Chris Weyl's Technical Blog

Conditional git Configuration

git has always(?) allowed for the additional configuration files to be unconditionally included:

    path = path/to/gitconfig

Each individual git repo has always had the ability to maintain its own configuration at .git/config. However, sometimes on our systems we also have certain locations where we store multiple git projects, which may need different configuration from the global, but still common across that location.

Since ... well, for the last year or two at least, git has allowed for the conditional inclusion of configuration files.

For example, I contribute to F/OSS projects using one email address, which lives in my global git config (~/.config/git/config, in my case). However, for work projects, I want to use my work email everywhere — and accidentally pushing w/my personal email address is just embarrassing. All of my work projects live under a certain directory, so I can tell git that if a given repository's gitdir lives under ~/work, it should also load an additional configuration file:

[includeIf "gitdir:~/work/"]
    path = ~/work/gitconfig

...and in there, I can set

; this is ~/work/gitconfig
    email =

In this way, I do not need to remember to change the email address of any repos I clone under ~/work to my work address. This is especially useful as I not infrequently find myself forking and submitting bugfix PR/MR's to upstream, and if I do that for $work then I want to be using my work email address.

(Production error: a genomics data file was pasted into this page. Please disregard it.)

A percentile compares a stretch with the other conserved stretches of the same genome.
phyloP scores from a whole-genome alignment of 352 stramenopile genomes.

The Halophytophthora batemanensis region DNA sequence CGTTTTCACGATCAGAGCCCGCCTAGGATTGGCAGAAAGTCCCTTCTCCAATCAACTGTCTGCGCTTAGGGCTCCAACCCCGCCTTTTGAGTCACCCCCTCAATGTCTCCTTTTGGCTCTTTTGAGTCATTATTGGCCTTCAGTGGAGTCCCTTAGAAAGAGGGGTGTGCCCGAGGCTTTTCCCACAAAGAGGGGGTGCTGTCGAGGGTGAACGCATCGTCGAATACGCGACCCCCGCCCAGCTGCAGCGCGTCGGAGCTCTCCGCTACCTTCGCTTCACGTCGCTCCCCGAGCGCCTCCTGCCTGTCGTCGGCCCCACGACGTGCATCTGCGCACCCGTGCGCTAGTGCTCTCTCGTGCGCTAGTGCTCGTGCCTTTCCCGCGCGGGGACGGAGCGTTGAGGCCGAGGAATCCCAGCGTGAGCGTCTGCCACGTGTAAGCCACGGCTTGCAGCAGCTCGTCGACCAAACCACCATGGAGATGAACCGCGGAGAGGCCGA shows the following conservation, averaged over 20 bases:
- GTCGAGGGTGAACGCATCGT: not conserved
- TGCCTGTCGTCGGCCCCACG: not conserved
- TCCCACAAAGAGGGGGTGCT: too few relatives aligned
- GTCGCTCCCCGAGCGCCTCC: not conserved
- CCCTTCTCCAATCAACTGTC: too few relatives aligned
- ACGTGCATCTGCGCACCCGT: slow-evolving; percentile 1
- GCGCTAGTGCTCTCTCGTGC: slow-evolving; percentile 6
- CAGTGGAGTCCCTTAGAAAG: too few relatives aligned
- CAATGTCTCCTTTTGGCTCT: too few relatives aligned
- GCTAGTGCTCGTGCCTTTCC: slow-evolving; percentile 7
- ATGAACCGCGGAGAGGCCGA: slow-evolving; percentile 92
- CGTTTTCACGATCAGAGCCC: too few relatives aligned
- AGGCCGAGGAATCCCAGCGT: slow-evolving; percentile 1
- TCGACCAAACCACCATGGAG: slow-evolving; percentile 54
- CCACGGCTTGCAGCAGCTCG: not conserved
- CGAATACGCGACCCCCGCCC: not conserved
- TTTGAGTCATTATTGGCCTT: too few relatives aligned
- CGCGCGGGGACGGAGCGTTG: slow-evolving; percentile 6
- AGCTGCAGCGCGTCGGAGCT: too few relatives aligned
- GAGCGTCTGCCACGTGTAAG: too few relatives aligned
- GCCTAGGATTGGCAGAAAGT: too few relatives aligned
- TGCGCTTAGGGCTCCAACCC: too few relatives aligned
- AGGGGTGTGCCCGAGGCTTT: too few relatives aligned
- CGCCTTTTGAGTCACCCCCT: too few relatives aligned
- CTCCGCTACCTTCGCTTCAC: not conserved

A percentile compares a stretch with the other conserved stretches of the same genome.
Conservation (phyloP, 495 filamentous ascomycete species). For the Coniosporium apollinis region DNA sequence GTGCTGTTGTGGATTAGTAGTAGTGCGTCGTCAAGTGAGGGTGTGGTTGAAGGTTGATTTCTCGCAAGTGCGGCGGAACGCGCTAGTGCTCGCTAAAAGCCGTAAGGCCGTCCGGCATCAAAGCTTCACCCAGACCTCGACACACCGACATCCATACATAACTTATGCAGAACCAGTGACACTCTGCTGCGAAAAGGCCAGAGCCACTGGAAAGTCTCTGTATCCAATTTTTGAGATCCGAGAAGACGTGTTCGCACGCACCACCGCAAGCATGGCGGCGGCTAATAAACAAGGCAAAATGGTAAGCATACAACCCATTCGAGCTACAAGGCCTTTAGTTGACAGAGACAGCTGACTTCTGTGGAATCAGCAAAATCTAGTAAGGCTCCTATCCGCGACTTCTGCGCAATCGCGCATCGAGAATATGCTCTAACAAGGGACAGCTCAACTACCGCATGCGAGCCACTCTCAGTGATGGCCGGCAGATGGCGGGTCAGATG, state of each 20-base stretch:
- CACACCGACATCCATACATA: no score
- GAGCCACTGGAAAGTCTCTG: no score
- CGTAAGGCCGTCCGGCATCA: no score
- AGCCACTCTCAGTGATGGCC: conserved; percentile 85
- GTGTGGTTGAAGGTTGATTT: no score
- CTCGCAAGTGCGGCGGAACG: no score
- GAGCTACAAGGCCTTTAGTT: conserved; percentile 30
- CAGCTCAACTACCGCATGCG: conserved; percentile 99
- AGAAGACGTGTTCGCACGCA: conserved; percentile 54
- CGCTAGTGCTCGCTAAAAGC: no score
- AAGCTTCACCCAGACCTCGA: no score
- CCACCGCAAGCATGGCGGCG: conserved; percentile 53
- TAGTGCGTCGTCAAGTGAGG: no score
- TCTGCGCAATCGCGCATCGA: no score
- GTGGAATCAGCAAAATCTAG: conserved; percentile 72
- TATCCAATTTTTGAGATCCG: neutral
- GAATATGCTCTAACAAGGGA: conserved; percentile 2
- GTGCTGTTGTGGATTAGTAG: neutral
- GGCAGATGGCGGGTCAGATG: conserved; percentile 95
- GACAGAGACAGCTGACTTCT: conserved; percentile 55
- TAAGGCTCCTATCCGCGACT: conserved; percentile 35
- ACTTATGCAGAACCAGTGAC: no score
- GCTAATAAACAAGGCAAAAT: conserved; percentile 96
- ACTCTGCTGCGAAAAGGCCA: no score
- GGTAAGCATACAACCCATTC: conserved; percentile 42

See also the "Includes" and "Conditional Includes" sections of the git-config manpage.

Useful systemwide git defaults -- revisited

A while back, I wrote about "useful git defaults". This is a tricky subject, as a sufficiently aged ~/.gitconfig is much like a vimrc or Chief O'Brien's rank: a very religious topic.

Nonetheless, it's one of those things where a few small adjustments to the system-wide git configuration (a la /etc/gitconfig) can make things much, much easier — particularly in the case where there are multiple systems to manage, and multiple people using them.

I'm pretty happy with those defaults, but a lot has changed since 2014.

git config file locations

The configuration paths available have also changed:

To do this, we can leverage the little-used system-wide git config file at /etc/gitconfig. Remember that by default git looks at four files to determine its configuration (in ascending order of priority):